Plants have been on Earth for nearly 430 million years. Today there are approximately 400,000 different plant species. Just like us, plants need looking after to survive. Typically, they require food, water, and light. However, different plants have different needs. Some require regular tending to, whereas other plants are happy to be watered and left to grow. 

Before you think about purchasing a plant, reading this article will provide you with information about how to grow them in your garden, home, or office. 

House Plants

House plants are plants that thrive on growing indoors. There are a variety of plants that prefer this type of environment, like palms. You usually tend to purchase house plants already in containers, so they should only need replanting if they have outgrown their original containers. 

Plants that grow slowly in low light and humidity are considered ideal house plants as they are undemanding. But there are exceptions to this. Succulents need continuous light, so they would be ideal by a window, but they require little maintenance. However, there are house plants that require much less light, like Devil’s Ivy or the Peace Lily, which may be more suitable.

How do I Grow a House Plant?

Know your Plant Species 

Research what type of plant you want by considering factors like where it will be placed and how much time you are prepared to look after it. After all, it’s a living thing and will require some care. Neglect is one of the common reasons for house plants to die.

Keeping the Correct Soil Moisture Level 

Perhaps one of the biggest issues is determining the right soil moisture. Overwatering can kill your plant more quickly than underwatering, although this can also cause your plant to die. As a general rule, when the top 2 inches of your plant’s soil is dry in a six-inch pot, then it requires watering.

Ensure there are Plant Pot Drainage Holes

These should be at the bottom of your plant’s pot. These holes allow any excess water to escape, preventing overwatering. They also allow air to reach the plant’s roots. If a plant’s roots are healthy, the plant usually will be too.

Access to Regular Sources of Light 

Considered one of the most important factors for house plants to thrive, light is vital for photosynthesis. It allows plants to convert light, oxygen, and water into carbohydrates which the plant then uses to grow. Without access to light, whether artificial or natural, a plant will be unable to produce the food it needs and will ultimately die.

Garden Plants

Unlike houseplants, garden plants are exposed to all seasonal elements as they are planted outside. They still require nurturing to maximize their growth. Before you do any planting, it is important you become familiar with your garden. This is to determine what plants will best grow in it.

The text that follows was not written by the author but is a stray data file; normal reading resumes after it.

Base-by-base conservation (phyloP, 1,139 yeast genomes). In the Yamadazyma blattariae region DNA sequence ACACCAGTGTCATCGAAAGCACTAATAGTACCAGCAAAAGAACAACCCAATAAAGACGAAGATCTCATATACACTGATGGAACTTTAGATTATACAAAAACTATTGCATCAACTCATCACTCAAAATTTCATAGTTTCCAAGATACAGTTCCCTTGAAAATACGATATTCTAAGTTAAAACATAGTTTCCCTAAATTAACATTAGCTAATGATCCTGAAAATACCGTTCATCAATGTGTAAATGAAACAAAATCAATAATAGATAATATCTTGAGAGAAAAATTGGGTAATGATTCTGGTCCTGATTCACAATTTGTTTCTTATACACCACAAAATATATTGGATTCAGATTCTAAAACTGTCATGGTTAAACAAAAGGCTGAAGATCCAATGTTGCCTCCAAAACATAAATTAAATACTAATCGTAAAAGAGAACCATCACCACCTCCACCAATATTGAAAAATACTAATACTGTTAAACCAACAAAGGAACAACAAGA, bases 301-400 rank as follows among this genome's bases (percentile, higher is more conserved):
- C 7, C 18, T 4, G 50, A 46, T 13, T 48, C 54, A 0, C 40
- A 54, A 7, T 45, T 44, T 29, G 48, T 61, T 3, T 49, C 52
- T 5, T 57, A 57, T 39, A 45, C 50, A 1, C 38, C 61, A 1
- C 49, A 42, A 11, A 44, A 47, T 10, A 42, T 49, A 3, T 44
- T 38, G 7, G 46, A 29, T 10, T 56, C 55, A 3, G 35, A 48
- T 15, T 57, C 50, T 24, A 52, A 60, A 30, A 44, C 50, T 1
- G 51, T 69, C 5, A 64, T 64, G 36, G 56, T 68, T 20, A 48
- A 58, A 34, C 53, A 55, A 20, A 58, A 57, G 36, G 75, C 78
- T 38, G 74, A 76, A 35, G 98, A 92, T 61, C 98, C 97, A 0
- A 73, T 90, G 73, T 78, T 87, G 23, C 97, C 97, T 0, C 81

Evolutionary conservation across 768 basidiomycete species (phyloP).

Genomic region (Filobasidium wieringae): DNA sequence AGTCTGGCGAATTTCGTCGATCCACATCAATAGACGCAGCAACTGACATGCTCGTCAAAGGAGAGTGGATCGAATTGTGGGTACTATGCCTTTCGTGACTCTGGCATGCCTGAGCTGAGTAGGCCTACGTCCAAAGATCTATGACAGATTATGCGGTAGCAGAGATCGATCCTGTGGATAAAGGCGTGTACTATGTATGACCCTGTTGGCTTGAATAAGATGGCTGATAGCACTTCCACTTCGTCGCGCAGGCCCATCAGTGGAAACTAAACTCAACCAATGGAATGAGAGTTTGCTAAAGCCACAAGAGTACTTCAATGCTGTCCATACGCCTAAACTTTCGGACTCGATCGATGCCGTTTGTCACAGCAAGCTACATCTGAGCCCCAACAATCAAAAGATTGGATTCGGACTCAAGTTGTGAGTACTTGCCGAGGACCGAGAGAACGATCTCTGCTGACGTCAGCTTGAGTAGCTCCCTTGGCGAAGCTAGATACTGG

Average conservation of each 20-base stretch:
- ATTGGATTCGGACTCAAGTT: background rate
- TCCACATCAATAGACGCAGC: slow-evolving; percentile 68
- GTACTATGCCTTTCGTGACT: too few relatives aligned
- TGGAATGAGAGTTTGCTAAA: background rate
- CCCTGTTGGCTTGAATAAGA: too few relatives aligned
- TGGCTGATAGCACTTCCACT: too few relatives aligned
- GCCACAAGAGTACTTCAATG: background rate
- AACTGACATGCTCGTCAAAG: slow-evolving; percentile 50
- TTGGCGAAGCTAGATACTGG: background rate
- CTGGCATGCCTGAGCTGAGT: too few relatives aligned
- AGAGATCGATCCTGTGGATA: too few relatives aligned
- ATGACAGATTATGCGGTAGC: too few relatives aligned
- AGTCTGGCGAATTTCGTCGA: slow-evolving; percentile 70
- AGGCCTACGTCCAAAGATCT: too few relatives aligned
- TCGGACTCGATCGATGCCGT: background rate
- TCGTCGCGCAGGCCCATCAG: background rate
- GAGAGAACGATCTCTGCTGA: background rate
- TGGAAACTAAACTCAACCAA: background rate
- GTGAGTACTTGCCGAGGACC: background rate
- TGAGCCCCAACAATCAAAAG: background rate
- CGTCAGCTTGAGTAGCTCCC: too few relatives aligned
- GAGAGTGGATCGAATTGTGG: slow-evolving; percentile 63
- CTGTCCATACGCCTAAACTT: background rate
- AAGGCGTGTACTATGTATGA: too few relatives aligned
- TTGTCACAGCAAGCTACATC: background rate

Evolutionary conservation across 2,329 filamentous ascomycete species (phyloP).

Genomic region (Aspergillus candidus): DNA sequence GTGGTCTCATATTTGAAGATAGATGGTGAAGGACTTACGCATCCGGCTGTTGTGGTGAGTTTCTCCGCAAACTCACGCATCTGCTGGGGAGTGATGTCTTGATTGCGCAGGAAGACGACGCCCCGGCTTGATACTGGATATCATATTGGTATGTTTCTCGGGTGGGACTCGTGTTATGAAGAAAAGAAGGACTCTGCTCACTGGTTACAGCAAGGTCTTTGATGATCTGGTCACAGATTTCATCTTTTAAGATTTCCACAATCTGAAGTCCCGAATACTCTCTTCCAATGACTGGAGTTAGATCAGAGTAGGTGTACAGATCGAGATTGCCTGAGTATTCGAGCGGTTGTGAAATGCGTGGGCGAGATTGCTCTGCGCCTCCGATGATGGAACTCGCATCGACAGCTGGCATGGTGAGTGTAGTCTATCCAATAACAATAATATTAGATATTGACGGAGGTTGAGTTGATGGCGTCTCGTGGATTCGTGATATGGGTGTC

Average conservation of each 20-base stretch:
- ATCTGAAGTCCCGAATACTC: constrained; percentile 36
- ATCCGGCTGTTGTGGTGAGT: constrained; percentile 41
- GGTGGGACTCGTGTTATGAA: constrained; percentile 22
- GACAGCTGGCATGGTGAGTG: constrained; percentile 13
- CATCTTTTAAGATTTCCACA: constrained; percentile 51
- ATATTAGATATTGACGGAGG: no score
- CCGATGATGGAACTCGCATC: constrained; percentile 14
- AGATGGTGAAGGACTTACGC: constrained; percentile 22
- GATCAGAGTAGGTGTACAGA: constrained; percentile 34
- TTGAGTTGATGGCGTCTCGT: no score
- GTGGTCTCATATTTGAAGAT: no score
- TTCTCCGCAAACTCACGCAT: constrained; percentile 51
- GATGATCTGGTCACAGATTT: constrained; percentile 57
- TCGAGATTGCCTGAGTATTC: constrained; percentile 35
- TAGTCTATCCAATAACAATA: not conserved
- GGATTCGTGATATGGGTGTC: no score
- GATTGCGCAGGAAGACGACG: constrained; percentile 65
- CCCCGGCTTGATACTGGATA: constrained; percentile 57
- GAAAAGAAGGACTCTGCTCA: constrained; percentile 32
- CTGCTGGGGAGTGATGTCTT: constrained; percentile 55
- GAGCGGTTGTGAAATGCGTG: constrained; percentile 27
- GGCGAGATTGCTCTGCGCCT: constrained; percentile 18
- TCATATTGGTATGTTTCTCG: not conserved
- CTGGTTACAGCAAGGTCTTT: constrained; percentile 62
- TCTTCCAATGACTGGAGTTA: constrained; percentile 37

Perhaps the first thing worth knowing is whether it is north or south-facing. Knowing where the sun is exposed in your garden will determine where plants should be grown, according to how much light they require. Plants like lavender enjoy plenty of full sunlight, whereas a shade plant like hydrangeas would be happy with some morning sunlight. 

Furthermore, you might want to encourage wildlife into your garden, like bees and butterflies. Therefore you’ll want to grow plants and flowers that encourage both to want to regularly visit it. A healthy garden is one that has plenty of wildlife living and using it throughout the year.

How do I Grow a Garden Plant?

Know your Soil

Soil helps plants to grow by filtering water and stores organic carbon. It also provides stability for their roots. However not all garden soil is the same and different plants prefer different soil as described at Although it would be easier to grow plants that suit the soil currently in your garden, the type of soil you have can be changed by adding compost or organic matter, like plant or animal material. 

Choose the Right Plants

There are many different plant types, each with different requirements to help them grow best. It is important to avoid overcrowding the plants. Therefore knowing how much space each plant requires when fully grown, both above and below ground, will prevent them from fighting for room with other plants.

Know when to Plant

Planting too late or too early can ultimately kill your plant. Knowing frost dates are integral for your planting success. Planting too late can mean death, literally overnight. Planting too early can mean death by lack of sunlight. 


Ensure your plant’s hole is at the right depth in the soil. For bare-root plants, look for the soil line on its base as an indication of how deep it should be planted. For potted plants, place the pot into the dug hole as a guide and ensure there is an extra 2 inches around the pot’s perimeter to allow for its growth.


After your plants are in the soil, adding a layer of mulch, no more than 2 – 3 inches deep around each plant will prevent loss of moisture through evaporation, meaning less watering. Mulching will also block out the sun, which will reduce weed growth.

Feed and Water

Although your garden plants will be getting regular food and water, they may occasionally require extra nutrition to maximize their growth potential. This is particularly relevant if you are growing vegetables, like peas, carrots, and tomatoes. If you choose to use plant food, ensure you follow the instructions to avoid damaging your plants. 

Plants require a good place to grow, with enough water and light to meet their needs. If you are serious about becoming a plant owner, whether it be a houseplant or garden plant, think about how a plant would fit into your life. Ones that require too much attention for someone that is busy will more than likely suffer. By doing some research you can find a plant that will provide you with joy for many years.